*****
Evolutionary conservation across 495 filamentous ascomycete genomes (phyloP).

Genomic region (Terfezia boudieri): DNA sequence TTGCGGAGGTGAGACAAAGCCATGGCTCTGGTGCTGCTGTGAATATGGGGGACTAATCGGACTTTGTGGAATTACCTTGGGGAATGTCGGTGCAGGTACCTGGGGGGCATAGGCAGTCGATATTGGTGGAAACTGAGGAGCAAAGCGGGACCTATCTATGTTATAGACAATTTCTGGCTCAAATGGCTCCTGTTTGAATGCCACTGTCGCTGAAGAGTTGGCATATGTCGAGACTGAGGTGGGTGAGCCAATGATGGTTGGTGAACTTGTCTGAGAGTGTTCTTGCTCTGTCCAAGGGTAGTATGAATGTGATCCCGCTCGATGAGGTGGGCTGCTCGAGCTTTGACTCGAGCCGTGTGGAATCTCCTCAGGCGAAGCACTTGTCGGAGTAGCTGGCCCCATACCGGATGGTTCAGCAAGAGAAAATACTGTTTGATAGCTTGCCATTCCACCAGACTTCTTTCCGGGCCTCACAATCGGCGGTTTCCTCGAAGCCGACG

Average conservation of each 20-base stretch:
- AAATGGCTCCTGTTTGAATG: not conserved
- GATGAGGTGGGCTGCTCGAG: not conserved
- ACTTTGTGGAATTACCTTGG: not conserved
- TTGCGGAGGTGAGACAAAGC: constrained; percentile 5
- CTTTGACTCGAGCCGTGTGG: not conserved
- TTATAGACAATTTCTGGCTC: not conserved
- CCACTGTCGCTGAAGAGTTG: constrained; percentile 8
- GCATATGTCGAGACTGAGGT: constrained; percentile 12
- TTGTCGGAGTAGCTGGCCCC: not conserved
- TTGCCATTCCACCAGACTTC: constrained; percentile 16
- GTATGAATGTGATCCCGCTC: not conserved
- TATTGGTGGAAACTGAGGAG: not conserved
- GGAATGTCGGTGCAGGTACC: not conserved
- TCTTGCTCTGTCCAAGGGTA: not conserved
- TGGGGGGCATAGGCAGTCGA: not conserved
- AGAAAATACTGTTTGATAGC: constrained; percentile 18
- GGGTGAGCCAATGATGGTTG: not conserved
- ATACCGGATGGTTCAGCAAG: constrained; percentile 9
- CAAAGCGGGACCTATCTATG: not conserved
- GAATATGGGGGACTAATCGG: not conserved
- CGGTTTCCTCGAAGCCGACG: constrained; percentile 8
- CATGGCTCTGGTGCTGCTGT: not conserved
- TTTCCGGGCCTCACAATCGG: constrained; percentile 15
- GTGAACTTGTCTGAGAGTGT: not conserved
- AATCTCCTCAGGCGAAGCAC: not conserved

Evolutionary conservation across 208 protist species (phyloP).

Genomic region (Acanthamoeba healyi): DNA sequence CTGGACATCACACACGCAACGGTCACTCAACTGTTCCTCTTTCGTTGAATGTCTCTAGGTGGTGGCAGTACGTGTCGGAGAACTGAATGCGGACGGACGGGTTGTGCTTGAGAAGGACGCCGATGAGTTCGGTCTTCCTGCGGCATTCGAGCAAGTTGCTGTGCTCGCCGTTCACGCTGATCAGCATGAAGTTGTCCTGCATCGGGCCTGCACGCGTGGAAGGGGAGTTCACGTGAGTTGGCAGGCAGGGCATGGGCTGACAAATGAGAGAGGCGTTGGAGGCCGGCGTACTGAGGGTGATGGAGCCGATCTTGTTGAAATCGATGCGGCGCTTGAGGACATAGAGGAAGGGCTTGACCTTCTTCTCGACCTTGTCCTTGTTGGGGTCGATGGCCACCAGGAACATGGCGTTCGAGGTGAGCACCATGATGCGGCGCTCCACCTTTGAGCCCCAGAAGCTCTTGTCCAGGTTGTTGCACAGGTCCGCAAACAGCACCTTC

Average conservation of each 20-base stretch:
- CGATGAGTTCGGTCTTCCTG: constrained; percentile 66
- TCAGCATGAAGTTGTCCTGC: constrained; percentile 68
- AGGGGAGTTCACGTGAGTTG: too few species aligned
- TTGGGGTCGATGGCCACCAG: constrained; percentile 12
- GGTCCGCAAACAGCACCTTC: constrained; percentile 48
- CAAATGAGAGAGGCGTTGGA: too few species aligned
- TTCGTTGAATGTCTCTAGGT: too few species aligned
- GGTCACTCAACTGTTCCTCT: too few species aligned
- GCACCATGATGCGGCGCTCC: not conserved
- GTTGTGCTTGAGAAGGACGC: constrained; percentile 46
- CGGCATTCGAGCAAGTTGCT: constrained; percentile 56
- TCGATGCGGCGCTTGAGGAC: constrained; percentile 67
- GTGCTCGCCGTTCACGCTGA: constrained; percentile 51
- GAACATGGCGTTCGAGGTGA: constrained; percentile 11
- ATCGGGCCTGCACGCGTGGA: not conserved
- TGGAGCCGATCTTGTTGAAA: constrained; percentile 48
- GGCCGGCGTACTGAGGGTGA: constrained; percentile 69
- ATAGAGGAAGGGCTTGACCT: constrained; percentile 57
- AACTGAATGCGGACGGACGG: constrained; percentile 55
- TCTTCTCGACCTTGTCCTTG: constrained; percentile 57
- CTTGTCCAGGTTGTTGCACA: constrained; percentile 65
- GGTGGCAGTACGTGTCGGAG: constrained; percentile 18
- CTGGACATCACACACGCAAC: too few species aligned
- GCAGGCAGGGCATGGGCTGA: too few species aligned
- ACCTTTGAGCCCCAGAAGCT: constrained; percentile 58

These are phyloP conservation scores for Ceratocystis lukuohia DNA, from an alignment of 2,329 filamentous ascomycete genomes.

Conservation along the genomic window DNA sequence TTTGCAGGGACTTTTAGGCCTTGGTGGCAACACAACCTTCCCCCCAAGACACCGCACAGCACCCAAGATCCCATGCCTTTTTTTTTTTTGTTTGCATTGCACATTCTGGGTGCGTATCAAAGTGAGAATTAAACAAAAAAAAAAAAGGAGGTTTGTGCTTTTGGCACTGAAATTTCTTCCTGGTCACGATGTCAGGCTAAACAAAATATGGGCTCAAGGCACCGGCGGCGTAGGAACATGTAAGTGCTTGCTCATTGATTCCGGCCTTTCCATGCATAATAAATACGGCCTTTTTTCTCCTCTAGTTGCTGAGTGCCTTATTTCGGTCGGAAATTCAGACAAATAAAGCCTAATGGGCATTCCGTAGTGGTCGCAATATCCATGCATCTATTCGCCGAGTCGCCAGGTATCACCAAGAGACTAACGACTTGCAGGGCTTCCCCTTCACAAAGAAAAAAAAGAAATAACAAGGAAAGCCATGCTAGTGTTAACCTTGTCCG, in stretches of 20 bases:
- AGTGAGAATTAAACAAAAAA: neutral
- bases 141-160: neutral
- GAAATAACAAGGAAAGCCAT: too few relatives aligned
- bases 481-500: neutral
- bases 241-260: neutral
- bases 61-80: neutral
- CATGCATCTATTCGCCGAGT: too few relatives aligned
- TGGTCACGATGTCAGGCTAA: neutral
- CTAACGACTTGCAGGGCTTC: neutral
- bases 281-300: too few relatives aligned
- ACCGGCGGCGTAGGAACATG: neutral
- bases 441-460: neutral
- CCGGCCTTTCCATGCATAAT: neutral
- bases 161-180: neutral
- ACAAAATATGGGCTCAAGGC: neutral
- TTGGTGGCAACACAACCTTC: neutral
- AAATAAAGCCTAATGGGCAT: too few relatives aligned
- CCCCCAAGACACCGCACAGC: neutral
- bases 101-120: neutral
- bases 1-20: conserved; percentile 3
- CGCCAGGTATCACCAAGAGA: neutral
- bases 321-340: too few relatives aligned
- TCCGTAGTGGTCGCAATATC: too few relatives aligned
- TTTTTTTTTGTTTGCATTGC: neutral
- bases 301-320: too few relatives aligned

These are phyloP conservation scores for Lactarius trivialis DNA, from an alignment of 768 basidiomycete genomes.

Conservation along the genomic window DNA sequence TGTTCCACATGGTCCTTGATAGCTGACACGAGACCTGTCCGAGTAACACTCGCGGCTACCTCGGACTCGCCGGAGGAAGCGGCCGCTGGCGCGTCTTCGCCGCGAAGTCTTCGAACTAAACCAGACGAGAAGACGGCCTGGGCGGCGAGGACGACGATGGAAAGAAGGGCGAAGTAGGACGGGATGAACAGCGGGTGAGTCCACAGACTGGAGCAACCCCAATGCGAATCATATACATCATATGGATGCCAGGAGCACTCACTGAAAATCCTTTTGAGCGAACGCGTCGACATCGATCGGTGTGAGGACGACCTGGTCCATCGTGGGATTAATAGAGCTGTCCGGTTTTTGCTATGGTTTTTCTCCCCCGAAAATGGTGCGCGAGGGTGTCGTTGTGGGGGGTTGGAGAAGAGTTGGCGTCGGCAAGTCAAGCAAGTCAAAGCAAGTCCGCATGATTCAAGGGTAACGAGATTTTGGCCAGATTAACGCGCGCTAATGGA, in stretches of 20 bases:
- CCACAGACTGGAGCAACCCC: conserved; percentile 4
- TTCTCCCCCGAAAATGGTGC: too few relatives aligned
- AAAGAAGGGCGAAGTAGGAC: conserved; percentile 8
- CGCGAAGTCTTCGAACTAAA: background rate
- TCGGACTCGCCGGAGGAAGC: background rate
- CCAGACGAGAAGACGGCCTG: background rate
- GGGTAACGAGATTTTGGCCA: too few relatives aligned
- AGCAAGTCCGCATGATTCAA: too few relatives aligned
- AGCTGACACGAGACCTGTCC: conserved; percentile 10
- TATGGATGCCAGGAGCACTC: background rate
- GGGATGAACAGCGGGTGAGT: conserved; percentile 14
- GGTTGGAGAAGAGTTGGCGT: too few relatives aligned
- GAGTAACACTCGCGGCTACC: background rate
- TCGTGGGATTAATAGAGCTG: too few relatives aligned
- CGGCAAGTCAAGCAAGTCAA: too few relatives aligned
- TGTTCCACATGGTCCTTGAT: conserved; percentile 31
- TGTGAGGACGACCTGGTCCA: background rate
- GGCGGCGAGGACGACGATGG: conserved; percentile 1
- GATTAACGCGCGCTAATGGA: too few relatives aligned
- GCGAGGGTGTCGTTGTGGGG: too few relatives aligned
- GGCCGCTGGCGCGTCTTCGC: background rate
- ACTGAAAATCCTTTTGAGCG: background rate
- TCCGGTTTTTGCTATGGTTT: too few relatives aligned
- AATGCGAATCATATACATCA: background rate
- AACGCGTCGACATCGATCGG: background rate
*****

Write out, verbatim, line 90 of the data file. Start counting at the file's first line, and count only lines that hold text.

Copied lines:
- TCGGACTCGCCGGAGGAAGC: background rate